ORAL HEALTH EVIDENCE-BASED PRACTICE PROGRAM
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Title CBCT Superior To Panoramic Radiography In Displaying The Proximity Of The Inferior Alveolar Canal (IAC) To Impacted 3rd Molars
Clinical Question In patients with impacted lower 3rd molars, does CBCT imaging offer more effective imaging than panoramic radiography to assess the proximity of the IAC to impacted 3rd molars?
Clinical Bottom Line CBCT is a more accurate method than panoramic radiography in evaluating the relationship between impacted mandibular third molars and the IAC. (See Comments on the CAT below)
Best Evidence (you may view more info by clicking on the PubMed ID link)
PubMed ID Author / Year Patient Group Study type
(level of evidence)
#1) 20123411Suomalainen /201042 teeth in 30 patients 19 women 11 men between 20 and 44 years old Case series with surgical confirmation (gold standard)
Key resultsObservations of the proximity of the IAC and the extraction site were made during removal of twenty-five impacted mandibular 3rd molars. Surgical confirmation was used as a gold standard to assess the accuracy of radiographic measurements. CBCT showed the number of roots more reliably than panoramic radiography and was highly accurate in locating the inferior alveolar canal. CBCT showed a perfect match between intra and inter-observer readings and when compared with the gold standard to locate the IAC.
Evidence Search "Cone-Beam Computed Tomography"[Mesh] AND "Mandibular Nerve"[Mesh]
Comments on
The Evidence
In-vivo surgical confirmation of the relationship of the third molar and the IAC was used as a gold standard for comparison with the radiographic data. This article is reasonable evidence of the superiority of CBCT over panoramic radiography. Two experienced oral radiologists evaluated all of the images independently. Weighted Kappa coefficient and conventional Kappa coefficient were used, and Kappa values were also calculated for inter and intra-observer agreement.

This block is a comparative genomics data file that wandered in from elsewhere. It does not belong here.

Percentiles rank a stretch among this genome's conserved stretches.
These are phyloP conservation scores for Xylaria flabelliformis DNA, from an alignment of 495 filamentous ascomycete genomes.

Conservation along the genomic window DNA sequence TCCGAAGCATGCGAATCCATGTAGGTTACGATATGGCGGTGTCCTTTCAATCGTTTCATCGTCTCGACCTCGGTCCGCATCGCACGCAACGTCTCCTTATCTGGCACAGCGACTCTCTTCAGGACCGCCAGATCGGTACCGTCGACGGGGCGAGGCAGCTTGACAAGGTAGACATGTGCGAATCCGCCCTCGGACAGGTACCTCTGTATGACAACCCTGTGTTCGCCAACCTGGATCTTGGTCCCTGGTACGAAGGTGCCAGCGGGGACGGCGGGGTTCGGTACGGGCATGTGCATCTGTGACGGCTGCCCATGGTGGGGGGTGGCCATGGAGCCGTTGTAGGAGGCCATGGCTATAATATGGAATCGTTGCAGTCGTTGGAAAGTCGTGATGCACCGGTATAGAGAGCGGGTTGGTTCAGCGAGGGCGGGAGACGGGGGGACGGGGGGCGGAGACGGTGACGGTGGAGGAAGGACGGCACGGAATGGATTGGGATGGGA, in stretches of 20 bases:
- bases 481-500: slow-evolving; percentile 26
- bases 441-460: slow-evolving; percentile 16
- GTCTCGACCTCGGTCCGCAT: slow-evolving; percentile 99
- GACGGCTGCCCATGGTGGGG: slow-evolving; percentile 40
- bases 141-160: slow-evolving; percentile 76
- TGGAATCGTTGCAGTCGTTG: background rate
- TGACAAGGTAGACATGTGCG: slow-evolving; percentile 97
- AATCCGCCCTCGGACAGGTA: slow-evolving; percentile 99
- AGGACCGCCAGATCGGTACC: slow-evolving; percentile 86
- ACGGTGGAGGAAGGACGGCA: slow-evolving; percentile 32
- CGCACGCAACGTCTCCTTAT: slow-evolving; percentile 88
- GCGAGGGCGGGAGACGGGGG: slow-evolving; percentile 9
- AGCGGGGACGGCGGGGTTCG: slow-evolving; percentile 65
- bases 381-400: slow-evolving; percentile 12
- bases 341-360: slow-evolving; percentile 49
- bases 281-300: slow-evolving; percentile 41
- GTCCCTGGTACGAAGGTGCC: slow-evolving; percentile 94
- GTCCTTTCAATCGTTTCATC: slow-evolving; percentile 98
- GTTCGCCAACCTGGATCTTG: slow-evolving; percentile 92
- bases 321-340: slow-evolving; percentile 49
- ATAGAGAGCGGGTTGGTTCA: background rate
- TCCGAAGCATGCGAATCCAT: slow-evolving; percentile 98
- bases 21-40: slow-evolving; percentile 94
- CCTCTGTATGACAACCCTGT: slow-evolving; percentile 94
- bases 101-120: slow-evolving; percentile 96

Applicability Patients were referred from experienced oral surgeons when a panoramic radiograph showed a close relationship of the IAC and the third molar. Patients were seen at two separate clinics between June 2008 and December 2008. The accuracy of CBCT helps the oral surgeon predict potential damage to the inferior alveolar nerve and consider alteration of the surgical technique.
Specialty/Discipline (Oral Medicine/Pathology/Radiology) (Oral Surgery) (Orthodontics)
Keywords Impacted mandibular third molars, CBCT, inferior alveolar canal
ID# 2076
Date of submission: 07/07/2011spacer
E-mail Faddoul@uthscsa.edu
Author Taoufik Faddoul
Co-author(s)
Co-author(s) e-mail
Faculty mentor/Co-author Stephen Matteson, DDS
Faculty mentor/Co-author e-mail MATTESON@uthscsa.edu
Basic Science Rationale
(Mechanisms that may account for and/or explain the clinical question, i.e. is the answer to the clinical question consistent with basic biological, physical and/or behavioral science principles, laws and research?)
post a rationale
None available
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Comments on the CAT
(FOR PRACTICING DENTISTS' and/or FACULTY COMMENTS ON PUBLISHED CATs)
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by Lea Al Matny, DDS (San Antonio, Texas) on 11/17/2015
A PubMed search conducted on this topic in November 2015 resulted in a more recent publication: Matzen LH, 2015; PubMed ID: 25135317. This review shows similar results as those mentioned in this CAT, but also suggests the limitation of CBCT usage to cases where one or more signs of close contact between the mandibular canal and the third molar are present in two-dimensional images, and if it is believed that CBCT will change the treatment outcome of the patient.
by Mohannad Hashem (San Antonio, TX) on 07/18/2011
Systematic review concludes that more studies using methodological standards for diagnostic efficacy of CBCT need to be performed. PubMed ID 20678100
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